Head Injury Study Validates NASA Safety Testing

Designing safety restraints for automobiles is a challenging endeavor, now imagine doing the same for a NASA spacecraft. Unlike a vehicle, impacts can come from any direction. Injuries that are minor after a car crash could prevent an astronaut from exiting a capsule that has just landed on water. 

Now a team of Wake Forest School of Medicine researchers has carried out a supercomputer simulation to help validate NASA’s crash testing practices. 

Using the Pittsburgh Supercomputing Center Bridges Supercomputer, which is comprised of an NVIDIA DGX-2 system, NVIDIA V100 GPU nodes, and 48 previous-generation NVIDIA GPUs, the scientists carried out extensive simulations on crash-test dummies. 

“Thanks to the power and user-friendliness of PSC’s Bridges platform, [the researchers] were able to carry out extensive simulations of each dummy experiencing impacts from different directions in seats facing different directions,” the Pittsburgh Supercomputing Center stated in a press release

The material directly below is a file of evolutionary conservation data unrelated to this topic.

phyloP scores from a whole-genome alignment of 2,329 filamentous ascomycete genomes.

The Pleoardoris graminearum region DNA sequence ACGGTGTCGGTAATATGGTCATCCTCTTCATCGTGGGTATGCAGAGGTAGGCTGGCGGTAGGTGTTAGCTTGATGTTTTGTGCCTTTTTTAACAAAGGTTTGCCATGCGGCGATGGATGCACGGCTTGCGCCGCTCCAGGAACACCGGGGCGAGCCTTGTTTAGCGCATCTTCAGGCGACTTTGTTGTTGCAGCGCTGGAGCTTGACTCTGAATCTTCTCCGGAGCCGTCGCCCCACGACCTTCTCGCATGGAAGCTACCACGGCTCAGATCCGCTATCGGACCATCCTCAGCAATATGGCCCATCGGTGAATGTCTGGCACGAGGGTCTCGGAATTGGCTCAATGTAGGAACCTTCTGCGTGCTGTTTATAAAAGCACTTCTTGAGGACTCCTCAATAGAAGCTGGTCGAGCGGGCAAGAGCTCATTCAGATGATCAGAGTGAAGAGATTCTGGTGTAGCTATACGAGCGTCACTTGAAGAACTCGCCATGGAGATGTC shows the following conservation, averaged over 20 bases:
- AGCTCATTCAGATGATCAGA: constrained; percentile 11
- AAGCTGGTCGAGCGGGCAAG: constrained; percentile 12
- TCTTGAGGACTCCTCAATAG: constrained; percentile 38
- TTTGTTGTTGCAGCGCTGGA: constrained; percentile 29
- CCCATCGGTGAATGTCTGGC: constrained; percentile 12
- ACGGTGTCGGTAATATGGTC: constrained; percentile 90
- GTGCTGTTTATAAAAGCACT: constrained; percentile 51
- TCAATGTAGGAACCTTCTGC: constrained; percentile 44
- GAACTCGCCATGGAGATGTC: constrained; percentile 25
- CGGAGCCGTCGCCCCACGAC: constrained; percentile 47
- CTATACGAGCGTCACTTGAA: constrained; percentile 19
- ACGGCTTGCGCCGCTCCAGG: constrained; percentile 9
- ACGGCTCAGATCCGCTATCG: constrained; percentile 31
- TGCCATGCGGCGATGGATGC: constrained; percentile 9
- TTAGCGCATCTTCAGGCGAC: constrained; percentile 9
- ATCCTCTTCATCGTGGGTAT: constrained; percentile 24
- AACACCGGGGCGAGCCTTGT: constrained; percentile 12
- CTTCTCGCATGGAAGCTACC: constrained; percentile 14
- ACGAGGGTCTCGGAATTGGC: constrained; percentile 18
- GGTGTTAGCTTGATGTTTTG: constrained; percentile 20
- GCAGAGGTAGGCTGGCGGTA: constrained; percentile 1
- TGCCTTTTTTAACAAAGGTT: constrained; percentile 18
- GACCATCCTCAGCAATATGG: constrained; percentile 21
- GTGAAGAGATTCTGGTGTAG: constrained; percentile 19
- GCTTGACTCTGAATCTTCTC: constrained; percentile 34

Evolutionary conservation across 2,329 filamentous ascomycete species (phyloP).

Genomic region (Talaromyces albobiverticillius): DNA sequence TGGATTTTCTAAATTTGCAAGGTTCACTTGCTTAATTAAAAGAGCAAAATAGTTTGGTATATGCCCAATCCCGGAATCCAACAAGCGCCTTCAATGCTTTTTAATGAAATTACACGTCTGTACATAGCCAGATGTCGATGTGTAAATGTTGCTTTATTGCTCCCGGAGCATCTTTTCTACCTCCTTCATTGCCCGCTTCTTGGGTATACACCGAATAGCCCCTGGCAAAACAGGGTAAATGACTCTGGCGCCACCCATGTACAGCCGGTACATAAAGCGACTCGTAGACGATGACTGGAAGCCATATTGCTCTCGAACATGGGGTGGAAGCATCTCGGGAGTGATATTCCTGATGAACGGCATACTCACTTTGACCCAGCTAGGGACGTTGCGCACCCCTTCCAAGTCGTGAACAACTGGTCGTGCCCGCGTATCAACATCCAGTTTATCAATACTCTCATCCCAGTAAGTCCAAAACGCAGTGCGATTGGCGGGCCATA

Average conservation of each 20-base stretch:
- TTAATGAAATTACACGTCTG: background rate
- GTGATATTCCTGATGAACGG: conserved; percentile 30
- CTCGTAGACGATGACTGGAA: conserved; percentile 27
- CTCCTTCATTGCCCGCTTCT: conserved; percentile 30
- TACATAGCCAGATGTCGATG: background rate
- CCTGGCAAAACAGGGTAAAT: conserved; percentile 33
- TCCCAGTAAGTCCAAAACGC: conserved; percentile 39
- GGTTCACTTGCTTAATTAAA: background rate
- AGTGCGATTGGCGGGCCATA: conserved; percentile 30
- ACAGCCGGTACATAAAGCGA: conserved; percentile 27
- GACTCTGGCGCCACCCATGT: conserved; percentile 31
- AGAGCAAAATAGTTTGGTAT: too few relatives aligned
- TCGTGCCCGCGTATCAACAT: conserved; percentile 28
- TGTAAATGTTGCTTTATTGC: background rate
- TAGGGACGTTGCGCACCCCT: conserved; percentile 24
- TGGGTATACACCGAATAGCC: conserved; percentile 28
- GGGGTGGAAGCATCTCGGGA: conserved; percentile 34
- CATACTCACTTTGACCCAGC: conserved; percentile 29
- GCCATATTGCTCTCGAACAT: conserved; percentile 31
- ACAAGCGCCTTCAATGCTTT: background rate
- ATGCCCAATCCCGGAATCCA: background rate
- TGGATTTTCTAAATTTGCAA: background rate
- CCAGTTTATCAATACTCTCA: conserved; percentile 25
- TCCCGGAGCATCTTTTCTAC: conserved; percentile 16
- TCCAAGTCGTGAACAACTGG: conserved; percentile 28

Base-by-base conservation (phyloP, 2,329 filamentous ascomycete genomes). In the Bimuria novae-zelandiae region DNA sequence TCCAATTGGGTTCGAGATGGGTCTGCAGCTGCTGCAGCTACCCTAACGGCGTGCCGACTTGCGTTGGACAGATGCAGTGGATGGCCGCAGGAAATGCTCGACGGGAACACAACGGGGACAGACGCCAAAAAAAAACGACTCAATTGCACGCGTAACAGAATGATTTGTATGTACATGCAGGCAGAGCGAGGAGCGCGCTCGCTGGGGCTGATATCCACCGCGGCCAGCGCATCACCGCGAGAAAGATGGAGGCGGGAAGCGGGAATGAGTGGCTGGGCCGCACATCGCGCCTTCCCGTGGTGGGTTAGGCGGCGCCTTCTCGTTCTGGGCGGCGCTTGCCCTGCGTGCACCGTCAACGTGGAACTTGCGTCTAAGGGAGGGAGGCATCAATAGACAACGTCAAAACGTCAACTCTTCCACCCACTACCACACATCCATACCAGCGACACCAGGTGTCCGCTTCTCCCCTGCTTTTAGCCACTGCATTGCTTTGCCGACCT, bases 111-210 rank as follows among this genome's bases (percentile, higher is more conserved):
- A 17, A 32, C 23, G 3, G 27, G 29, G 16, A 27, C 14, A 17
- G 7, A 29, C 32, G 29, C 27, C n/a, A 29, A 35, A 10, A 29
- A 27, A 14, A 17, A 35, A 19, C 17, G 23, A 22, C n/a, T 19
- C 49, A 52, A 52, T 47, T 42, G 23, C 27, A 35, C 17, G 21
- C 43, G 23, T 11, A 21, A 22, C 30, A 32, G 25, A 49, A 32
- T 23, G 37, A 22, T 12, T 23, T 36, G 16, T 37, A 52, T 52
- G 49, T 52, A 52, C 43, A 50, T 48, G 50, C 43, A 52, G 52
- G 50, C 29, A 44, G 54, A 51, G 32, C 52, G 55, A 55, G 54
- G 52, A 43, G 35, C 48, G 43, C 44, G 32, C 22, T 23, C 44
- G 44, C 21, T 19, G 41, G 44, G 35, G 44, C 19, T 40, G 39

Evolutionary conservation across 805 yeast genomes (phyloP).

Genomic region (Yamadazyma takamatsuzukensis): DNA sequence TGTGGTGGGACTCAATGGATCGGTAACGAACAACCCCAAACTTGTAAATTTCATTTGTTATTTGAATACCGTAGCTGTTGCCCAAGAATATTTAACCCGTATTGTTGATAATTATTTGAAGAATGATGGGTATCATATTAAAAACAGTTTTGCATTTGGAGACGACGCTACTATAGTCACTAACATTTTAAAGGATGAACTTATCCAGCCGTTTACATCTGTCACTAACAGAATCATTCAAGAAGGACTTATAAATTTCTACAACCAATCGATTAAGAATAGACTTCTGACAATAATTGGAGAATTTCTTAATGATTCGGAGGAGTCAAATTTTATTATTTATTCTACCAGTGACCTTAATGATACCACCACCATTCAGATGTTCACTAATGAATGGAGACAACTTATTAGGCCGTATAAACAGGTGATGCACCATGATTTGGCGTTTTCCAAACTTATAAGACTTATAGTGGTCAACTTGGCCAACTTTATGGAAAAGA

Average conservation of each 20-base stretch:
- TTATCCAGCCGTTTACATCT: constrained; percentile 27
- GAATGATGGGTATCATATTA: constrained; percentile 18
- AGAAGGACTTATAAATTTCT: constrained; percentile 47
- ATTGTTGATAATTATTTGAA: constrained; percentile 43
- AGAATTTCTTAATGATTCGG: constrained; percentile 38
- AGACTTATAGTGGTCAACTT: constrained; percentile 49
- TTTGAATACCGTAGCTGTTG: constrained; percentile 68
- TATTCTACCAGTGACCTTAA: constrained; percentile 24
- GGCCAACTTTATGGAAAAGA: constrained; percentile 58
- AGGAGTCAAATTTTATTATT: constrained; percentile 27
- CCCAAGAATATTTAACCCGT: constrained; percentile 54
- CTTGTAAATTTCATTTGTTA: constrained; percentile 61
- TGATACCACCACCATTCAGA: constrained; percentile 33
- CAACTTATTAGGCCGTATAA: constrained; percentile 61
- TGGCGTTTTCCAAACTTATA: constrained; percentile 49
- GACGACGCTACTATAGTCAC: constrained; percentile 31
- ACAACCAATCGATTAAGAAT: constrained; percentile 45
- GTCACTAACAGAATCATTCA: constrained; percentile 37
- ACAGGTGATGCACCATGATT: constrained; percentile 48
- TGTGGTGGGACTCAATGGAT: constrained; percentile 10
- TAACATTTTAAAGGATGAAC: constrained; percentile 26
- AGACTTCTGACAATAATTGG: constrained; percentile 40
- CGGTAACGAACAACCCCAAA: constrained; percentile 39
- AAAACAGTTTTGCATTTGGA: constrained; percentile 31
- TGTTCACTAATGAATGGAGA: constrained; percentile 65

Shown here are the three models experiencing a straight-down collision.

After doing so, the researchers confirmed that the crash-test dummies, using a human body model, produced very similar head-injury metrics on impacts. 

The work increases confidence that spacecraft manufacturers can design seats and restraints that will be safe in multiple types of impact with a limited number of tests with physical dummies. 

The scientists published their results in the January 2020 issue of Traffic Injury Prevention